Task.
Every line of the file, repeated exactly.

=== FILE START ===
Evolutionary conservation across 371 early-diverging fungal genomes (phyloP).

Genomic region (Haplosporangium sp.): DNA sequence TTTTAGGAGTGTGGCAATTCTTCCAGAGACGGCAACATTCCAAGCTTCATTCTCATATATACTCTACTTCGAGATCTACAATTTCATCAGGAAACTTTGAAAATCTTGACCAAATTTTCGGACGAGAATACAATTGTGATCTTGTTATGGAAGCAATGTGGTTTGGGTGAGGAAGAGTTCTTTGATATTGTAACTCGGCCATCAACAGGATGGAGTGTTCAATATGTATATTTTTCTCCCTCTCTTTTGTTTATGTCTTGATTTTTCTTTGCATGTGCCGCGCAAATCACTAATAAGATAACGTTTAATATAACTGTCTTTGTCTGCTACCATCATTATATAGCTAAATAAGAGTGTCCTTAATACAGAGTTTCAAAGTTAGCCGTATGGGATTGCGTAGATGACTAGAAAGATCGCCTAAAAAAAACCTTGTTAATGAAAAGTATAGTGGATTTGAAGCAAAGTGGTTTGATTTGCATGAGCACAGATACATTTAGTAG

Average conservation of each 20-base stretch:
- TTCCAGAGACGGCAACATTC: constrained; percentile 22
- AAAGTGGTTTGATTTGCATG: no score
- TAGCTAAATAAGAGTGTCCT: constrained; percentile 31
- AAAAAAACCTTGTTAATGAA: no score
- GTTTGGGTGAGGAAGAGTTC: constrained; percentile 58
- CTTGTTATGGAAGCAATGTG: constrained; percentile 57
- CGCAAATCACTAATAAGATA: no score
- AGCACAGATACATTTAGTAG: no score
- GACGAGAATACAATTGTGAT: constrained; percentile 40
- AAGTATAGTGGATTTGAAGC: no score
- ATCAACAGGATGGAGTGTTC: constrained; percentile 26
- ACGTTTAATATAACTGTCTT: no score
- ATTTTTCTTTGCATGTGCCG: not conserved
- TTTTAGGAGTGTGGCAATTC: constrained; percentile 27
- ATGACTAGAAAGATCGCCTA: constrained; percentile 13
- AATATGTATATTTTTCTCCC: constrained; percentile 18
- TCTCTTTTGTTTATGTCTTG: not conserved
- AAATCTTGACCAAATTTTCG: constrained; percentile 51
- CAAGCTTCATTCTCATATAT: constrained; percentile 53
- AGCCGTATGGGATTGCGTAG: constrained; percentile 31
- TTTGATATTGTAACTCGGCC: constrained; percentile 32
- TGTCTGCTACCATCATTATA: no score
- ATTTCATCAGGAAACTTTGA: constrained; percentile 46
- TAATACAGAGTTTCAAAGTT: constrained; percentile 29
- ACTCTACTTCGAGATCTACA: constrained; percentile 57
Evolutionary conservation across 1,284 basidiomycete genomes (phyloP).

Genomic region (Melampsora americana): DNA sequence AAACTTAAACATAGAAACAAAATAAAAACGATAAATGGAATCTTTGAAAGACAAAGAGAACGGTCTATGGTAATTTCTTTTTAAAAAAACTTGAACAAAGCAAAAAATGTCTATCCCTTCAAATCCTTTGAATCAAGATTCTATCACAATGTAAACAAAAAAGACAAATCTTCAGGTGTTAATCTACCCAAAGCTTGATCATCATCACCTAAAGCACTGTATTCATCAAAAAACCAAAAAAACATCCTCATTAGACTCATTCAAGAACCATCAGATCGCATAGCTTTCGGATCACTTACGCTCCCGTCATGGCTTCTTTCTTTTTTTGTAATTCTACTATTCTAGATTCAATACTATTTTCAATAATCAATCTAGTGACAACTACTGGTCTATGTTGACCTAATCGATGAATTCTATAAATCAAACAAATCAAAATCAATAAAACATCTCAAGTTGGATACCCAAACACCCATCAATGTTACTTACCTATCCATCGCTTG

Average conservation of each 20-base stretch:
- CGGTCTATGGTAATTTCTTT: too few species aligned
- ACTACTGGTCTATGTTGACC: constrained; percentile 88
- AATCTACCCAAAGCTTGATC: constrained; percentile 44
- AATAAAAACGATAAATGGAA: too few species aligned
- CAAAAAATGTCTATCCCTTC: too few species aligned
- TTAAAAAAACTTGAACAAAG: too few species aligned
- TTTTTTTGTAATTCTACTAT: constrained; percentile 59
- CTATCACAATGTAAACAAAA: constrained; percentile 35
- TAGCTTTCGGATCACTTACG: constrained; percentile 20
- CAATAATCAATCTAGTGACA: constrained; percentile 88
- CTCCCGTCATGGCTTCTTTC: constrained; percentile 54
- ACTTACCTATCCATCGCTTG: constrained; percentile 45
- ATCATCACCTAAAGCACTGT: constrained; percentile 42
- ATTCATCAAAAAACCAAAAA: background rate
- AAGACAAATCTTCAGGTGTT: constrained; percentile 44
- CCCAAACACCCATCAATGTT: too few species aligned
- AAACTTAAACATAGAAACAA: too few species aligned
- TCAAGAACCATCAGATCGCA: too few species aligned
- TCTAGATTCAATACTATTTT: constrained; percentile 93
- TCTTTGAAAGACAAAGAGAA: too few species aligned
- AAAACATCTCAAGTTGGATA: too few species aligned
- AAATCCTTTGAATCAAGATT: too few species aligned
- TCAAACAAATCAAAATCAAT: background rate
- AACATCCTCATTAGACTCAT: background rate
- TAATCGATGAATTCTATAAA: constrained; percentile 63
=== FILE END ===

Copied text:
Evolutionary conservation across 371 early-diverging fungal genomes (phyloP).

Genomic region (Haplosporangium sp.): DNA sequence TTTTAGGAGTGTGGCAATTCTTCCAGAGACGGCAACATTCCAAGCTTCATTCTCATATATACTCTACTTCGAGATCTACAATTTCATCAGGAAACTTTGAAAATCTTGACCAAATTTTCGGACGAGAATACAATTGTGATCTTGTTATGGAAGCAATGTGGTTTGGGTGAGGAAGAGTTCTTTGATATTGTAACTCGGCCATCAACAGGATGGAGTGTTCAATATGTATATTTTTCTCCCTCTCTTTTGTTTATGTCTTGATTTTTCTTTGCATGTGCCGCGCAAATCACTAATAAGATAACGTTTAATATAACTGTCTTTGTCTGCTACCATCATTATATAGCTAAATAAGAGTGTCCTTAATACAGAGTTTCAAAGTTAGCCGTATGGGATTGCGTAGATGACTAGAAAGATCGCCTAAAAAAAACCTTGTTAATGAAAAGTATAGTGGATTTGAAGCAAAGTGGTTTGATTTGCATGAGCACAGATACATTTAGTAG

Average conservation of each 20-base stretch:
- TTCCAGAGACGGCAACATTC: constrained; percentile 22
- AAAGTGGTTTGATTTGCATG: no score
- TAGCTAAATAAGAGTGTCCT: constrained; percentile 31
- AAAAAAACCTTGTTAATGAA: no score
- GTTTGGGTGAGGAAGAGTTC: constrained; percentile 58
- CTTGTTATGGAAGCAATGTG: constrained; percentile 57
- CGCAAATCACTAATAAGATA: no score
- AGCACAGATACATTTAGTAG: no score
- GACGAGAATACAATTGTGAT: constrained; percentile 40
- AAGTATAGTGGATTTGAAGC: no score
- ATCAACAGGATGGAGTGTTC: constrained; percentile 26
- ACGTTTAATATAACTGTCTT: no score
- ATTTTTCTTTGCATGTGCCG: not conserved
- TTTTAGGAGTGTGGCAATTC: constrained; percentile 27
- ATGACTAGAAAGATCGCCTA: constrained; percentile 13
- AATATGTATATTTTTCTCCC: constrained; percentile 18
- TCTCTTTTGTTTATGTCTTG: not conserved
- AAATCTTGACCAAATTTTCG: constrained; percentile 51
- CAAGCTTCATTCTCATATAT: constrained; percentile 53
- AGCCGTATGGGATTGCGTAG: constrained; percentile 31
- TTTGATATTGTAACTCGGCC: constrained; percentile 32
- TGTCTGCTACCATCATTATA: no score
- ATTTCATCAGGAAACTTTGA: constrained; percentile 46
- TAATACAGAGTTTCAAAGTT: constrained; percentile 29
- ACTCTACTTCGAGATCTACA: constrained; percentile 57
Evolutionary conservation across 1,284 basidiomycete genomes (phyloP).

Genomic region (Melampsora americana): DNA sequence AAACTTAAACATAGAAACAAAATAAAAACGATAAATGGAATCTTTGAAAGACAAAGAGAACGGTCTATGGTAATTTCTTTTTAAAAAAACTTGAACAAAGCAAAAAATGTCTATCCCTTCAAATCCTTTGAATCAAGATTCTATCACAATGTAAACAAAAAAGACAAATCTTCAGGTGTTAATCTACCCAAAGCTTGATCATCATCACCTAAAGCACTGTATTCATCAAAAAACCAAAAAAACATCCTCATTAGACTCATTCAAGAACCATCAGATCGCATAGCTTTCGGATCACTTACGCTCCCGTCATGGCTTCTTTCTTTTTTTGTAATTCTACTATTCTAGATTCAATACTATTTTCAATAATCAATCTAGTGACAACTACTGGTCTATGTTGACCTAATCGATGAATTCTATAAATCAAACAAATCAAAATCAATAAAACATCTCAAGTTGGATACCCAAACACCCATCAATGTTACTTACCTATCCATCGCTTG

Average conservation of each 20-base stretch:
- CGGTCTATGGTAATTTCTTT: too few species aligned
- ACTACTGGTCTATGTTGACC: constrained; percentile 88
- AATCTACCCAAAGCTTGATC: constrained; percentile 44
- AATAAAAACGATAAATGGAA: too few species aligned
- CAAAAAATGTCTATCCCTTC: too few species aligned
- TTAAAAAAACTTGAACAAAG: too few species aligned
- TTTTTTTGTAATTCTACTAT: constrained; percentile 59
- CTATCACAATGTAAACAAAA: constrained; percentile 35
- TAGCTTTCGGATCACTTACG: constrained; percentile 20
- CAATAATCAATCTAGTGACA: constrained; percentile 88
- CTCCCGTCATGGCTTCTTTC: constrained; percentile 54
- ACTTACCTATCCATCGCTTG: constrained; percentile 45
- ATCATCACCTAAAGCACTGT: constrained; percentile 42
- ATTCATCAAAAAACCAAAAA: background rate
- AAGACAAATCTTCAGGTGTT: constrained; percentile 44
- CCCAAACACCCATCAATGTT: too few species aligned
- AAACTTAAACATAGAAACAA: too few species aligned
- TCAAGAACCATCAGATCGCA: too few species aligned
- TCTAGATTCAATACTATTTT: constrained; percentile 93
- TCTTTGAAAGACAAAGAGAA: too few species aligned
- AAAACATCTCAAGTTGGATA: too few species aligned
- AAATCCTTTGAATCAAGATT: too few species aligned
- TCAAACAAATCAAAATCAAT: background rate
- AACATCCTCATTAGACTCAT: background rate
- TAATCGATGAATTCTATAAA: constrained; percentile 63